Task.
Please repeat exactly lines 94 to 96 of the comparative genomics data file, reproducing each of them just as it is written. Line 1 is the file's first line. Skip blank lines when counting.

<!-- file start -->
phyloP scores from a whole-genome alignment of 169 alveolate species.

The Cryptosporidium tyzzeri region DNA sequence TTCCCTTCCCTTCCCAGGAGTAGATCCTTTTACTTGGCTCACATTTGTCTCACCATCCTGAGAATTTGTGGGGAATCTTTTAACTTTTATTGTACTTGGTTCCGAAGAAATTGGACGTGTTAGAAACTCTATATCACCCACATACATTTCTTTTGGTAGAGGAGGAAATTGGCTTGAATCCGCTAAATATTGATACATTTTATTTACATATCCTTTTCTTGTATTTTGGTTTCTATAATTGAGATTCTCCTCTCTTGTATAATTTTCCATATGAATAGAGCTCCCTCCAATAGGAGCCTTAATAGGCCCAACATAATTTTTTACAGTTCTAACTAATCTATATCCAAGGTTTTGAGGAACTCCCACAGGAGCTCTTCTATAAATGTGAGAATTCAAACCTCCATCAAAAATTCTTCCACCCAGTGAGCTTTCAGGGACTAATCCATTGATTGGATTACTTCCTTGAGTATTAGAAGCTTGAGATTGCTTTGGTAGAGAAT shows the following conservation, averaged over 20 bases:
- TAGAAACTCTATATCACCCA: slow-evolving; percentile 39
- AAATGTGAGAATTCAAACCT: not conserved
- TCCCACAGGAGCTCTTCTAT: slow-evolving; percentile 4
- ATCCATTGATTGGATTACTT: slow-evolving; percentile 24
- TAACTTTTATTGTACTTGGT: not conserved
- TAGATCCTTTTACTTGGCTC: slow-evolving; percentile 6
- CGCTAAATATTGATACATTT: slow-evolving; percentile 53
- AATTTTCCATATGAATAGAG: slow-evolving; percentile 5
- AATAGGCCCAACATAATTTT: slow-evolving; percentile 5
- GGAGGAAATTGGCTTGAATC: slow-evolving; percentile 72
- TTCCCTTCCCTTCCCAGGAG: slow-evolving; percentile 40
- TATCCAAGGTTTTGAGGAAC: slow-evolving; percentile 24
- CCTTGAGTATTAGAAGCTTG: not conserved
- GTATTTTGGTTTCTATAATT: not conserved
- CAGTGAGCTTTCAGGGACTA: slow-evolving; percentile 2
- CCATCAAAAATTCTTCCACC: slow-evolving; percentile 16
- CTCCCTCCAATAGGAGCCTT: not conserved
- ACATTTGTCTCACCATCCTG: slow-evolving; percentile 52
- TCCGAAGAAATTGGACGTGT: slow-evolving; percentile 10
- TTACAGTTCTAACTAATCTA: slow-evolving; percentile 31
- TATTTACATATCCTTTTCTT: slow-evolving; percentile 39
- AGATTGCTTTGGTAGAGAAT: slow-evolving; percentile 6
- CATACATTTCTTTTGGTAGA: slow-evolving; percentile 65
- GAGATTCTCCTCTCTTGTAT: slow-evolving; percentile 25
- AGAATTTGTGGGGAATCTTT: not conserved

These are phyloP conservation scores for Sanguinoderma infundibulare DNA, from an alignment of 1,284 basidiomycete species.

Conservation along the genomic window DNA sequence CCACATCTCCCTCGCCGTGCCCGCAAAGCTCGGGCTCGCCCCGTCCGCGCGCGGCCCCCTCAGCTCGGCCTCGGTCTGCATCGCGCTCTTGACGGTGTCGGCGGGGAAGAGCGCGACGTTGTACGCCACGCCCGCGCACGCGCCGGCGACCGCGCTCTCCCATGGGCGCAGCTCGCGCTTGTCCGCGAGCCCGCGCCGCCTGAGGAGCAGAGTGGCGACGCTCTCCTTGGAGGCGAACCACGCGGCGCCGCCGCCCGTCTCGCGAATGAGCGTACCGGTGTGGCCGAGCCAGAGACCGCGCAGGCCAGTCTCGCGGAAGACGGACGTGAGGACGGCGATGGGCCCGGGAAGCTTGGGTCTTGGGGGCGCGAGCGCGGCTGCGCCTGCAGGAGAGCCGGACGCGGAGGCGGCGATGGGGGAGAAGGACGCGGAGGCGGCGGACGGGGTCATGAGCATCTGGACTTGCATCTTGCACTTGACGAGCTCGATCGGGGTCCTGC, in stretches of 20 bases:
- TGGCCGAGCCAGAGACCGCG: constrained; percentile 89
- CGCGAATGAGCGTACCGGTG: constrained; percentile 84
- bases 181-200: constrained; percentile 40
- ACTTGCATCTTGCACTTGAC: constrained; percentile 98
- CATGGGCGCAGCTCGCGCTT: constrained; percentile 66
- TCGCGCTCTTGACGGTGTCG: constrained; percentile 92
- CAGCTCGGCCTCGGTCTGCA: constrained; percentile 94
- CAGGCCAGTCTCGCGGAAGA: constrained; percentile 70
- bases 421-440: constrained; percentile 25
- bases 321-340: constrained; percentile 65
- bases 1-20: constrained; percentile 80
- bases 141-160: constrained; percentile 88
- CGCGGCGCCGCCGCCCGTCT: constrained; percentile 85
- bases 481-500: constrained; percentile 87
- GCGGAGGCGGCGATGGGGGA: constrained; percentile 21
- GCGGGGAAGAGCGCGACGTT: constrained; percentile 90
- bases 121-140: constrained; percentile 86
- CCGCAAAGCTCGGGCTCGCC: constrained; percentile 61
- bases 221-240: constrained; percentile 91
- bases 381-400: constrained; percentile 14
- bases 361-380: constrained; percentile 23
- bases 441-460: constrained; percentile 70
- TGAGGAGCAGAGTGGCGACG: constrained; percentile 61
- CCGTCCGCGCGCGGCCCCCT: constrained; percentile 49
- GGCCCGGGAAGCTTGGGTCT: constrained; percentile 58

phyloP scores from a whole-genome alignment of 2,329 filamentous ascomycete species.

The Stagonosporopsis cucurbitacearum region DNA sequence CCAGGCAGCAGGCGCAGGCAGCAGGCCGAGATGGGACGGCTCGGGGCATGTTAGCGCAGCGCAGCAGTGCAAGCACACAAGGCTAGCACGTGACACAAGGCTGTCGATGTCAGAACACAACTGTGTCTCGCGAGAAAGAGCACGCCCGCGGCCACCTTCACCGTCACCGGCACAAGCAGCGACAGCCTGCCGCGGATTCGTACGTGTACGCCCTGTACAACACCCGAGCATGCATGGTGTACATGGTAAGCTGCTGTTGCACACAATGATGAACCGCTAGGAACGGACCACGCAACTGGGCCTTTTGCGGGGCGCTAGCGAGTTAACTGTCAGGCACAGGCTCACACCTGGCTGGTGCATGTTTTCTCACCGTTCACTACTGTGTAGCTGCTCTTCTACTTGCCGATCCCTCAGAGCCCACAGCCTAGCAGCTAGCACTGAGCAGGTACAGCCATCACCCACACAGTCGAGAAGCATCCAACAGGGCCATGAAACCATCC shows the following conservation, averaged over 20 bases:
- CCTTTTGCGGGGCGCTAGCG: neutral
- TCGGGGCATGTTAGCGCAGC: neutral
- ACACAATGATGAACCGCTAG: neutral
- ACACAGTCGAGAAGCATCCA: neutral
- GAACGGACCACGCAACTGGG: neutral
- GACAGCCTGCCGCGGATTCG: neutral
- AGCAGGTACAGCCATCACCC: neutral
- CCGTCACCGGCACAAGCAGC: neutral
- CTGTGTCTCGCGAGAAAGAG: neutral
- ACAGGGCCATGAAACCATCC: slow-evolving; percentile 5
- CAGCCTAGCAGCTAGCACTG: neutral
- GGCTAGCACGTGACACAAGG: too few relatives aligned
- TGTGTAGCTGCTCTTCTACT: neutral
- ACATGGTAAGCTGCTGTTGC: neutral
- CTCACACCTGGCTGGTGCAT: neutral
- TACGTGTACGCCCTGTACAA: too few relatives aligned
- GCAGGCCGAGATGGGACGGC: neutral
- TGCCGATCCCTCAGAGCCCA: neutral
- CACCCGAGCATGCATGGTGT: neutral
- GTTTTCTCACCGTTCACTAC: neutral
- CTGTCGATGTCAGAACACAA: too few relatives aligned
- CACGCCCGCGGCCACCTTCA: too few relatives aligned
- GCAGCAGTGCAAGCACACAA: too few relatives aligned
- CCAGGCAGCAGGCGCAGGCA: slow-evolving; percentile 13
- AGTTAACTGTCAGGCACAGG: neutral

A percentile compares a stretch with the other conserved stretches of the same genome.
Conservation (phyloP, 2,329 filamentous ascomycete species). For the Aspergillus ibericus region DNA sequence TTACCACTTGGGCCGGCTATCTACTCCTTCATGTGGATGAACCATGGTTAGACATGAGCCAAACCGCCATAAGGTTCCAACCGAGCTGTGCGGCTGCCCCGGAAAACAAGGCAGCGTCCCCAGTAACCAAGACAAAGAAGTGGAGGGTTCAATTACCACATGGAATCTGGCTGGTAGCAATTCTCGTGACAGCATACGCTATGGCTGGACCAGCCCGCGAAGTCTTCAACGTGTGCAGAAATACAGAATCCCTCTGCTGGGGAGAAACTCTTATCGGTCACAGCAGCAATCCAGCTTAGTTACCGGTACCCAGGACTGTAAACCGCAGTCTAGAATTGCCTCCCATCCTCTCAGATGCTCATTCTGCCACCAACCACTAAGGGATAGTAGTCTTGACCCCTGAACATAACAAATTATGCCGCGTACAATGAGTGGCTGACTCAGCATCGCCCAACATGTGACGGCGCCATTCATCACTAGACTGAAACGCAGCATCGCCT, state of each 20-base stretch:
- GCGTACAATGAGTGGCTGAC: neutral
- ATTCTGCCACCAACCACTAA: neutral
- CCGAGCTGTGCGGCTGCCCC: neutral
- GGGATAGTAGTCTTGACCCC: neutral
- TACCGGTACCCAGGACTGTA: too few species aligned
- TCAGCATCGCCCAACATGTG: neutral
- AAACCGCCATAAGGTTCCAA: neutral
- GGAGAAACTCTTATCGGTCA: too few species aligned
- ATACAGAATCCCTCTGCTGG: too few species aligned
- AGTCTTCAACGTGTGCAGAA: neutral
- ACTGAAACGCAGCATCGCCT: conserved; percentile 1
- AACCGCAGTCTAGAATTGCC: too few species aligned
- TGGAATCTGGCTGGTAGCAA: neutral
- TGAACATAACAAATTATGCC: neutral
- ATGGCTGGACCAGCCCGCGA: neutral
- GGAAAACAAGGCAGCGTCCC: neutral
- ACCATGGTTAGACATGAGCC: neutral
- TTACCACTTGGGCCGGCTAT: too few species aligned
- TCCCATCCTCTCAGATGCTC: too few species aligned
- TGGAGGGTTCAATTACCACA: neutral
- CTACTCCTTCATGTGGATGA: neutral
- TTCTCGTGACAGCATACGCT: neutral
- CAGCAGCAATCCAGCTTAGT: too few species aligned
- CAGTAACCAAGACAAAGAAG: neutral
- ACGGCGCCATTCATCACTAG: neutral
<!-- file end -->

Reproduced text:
- ACTGAAACGCAGCATCGCCT: conserved; percentile 1
- AACCGCAGTCTAGAATTGCC: too few species aligned
- TGGAATCTGGCTGGTAGCAA: neutral